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Often after learning what the septum “sweet spot” is, many people with septum piercings worry that their piercing is not in the right place. While you may worry that your septum piercing is “too low” or “too high”, it’s actually up to what your preferences are. Yes, there is an ideal location for a septum piercing, but even piercings not in the sweet spot will heal and be perfectly healthy. What it all comes down to is: do you like it?
How To Tell if a Septum Piercing is Too Low
Your septum piercing is probably too low if you can actually see the place in your septum where you were pierced from the outside of your nose. Septum piercings that are too low are more dangerous because they have a higher chance of rejection from having less tissue holding them in. If you septum piercing migrates towards the outside of your body, you have the chance of it being ripped out.
However, if your piercing is just a little low (not in the sweet spot, but not visible from outside your nose) it’s not dangerous and you don’t need to worry about it rejecting under normal circumstances.
Where is the Sweet Spot for a Septum Piercing?
You can feel your sweet spot by sticking your fingers up your nose. If you pinch your septum and wiggle a little, you should be able to find an extra bendy area with no cartilage. That is your sweet spot. Not everyone has a sweet spot and some people have them too low to support a healthy piercing. But ideally, a septum piercing goes through this spot and you won’t have the excess pain of piercing through cartilage or the struggle of healing a cartilage piercing.
What Happens if Your Septum is Placed Too Low?
If your septum is not placed in the sweet spot, you’ll be able to notice in a few ways. The piercing itself will hurt a lot more than you may have expected. This is because the needle will have pierced through cartilage. You’ll also find that your septum takes a lot longer to heal than quoted and it may be more difficult to heal. You’ll likely run into more irritation bumps while healing than you were expecting. This is because cartilage piercings are always harder to heal with a slower healing time. If your septum is placed too low, you’ll have to watch out for signs of migration and rejection.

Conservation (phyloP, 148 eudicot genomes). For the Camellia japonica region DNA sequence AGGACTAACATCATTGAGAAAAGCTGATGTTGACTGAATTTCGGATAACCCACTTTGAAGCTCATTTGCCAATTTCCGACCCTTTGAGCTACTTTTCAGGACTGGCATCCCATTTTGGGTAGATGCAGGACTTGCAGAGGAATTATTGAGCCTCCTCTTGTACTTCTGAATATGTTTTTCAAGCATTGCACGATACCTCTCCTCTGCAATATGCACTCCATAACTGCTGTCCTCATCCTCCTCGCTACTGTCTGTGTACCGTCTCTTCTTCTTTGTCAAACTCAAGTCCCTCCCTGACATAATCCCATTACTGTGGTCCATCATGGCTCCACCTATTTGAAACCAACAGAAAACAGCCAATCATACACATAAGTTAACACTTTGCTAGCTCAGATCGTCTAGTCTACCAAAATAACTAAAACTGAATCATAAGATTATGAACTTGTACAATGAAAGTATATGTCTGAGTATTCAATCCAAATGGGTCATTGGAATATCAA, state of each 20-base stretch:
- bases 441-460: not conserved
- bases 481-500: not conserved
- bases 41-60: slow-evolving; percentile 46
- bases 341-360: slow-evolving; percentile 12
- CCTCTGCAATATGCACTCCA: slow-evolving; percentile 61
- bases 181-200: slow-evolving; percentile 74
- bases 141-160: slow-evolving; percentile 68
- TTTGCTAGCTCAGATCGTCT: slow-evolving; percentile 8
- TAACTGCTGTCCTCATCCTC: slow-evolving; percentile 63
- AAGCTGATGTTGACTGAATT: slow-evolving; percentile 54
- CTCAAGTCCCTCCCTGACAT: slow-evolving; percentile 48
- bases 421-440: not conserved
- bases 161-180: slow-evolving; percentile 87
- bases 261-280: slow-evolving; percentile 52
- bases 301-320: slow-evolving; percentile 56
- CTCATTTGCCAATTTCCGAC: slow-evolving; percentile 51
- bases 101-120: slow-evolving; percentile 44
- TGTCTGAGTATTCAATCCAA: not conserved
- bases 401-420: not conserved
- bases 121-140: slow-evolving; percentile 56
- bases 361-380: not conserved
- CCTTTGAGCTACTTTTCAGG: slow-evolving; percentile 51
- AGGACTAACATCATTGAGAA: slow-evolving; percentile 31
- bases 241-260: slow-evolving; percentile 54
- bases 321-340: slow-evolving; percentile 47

How Do You Fix a Low Septum?
Sadly, the only way to fix a low septum piercing is to have it re-pierced. If you were pierced too close to your sweet spot (which is likely, unless you had a truly terrible piercer), you’ll need to have the jewelry removed and wait for the piercing to heal back up before you can be re-pierced. This will likely only take a few weeks. If you go back to the same piercer, they should offer to re-pierce you for free, but any piercer worth their salt wouldn’t have let you leave the studio without at least telling you it’s in the wrong place. So it’s generally recommended to go to a different piercer to get re-pierced.
If your septum piercing is too low, as long as it’s not so low you’re worrying about rejection, then it doesn’t truly matter. If you want your piercing to be perfectly placed, you can remove your piercing and have it re-pierced. Otherwise, you’ll deal with a longer healing time and likely more irritation bumps, but your piercing will turn out perfectly healthy in the end.